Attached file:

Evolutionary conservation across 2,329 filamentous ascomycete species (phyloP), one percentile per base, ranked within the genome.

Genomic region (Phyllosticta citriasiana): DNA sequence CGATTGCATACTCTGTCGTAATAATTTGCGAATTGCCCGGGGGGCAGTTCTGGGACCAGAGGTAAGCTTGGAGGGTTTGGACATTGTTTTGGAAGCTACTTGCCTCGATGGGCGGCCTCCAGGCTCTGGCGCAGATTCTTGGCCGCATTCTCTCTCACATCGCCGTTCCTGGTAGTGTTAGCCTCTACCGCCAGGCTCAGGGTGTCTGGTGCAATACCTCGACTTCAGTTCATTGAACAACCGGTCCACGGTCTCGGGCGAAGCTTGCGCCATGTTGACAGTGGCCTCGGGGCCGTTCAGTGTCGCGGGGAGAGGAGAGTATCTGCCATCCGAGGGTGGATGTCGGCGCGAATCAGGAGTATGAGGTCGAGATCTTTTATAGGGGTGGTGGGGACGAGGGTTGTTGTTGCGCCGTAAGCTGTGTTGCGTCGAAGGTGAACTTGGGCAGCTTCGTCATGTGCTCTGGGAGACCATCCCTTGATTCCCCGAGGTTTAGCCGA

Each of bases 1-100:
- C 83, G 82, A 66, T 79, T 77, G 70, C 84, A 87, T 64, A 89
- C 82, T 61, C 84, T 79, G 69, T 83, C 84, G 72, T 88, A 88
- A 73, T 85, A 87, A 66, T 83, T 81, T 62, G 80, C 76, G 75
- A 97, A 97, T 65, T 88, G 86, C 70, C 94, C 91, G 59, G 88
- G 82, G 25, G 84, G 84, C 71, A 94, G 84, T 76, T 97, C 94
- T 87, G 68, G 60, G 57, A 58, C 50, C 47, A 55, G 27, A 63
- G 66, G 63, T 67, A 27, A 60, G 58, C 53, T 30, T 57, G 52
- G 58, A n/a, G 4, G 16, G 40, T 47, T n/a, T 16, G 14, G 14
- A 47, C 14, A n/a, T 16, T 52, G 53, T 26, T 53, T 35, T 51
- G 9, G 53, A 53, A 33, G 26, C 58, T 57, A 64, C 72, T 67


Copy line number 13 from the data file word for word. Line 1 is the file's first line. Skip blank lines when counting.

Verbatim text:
- G 9, G 53, A 53, A 33, G 26, C 58, T 57, A 64, C 72, T 67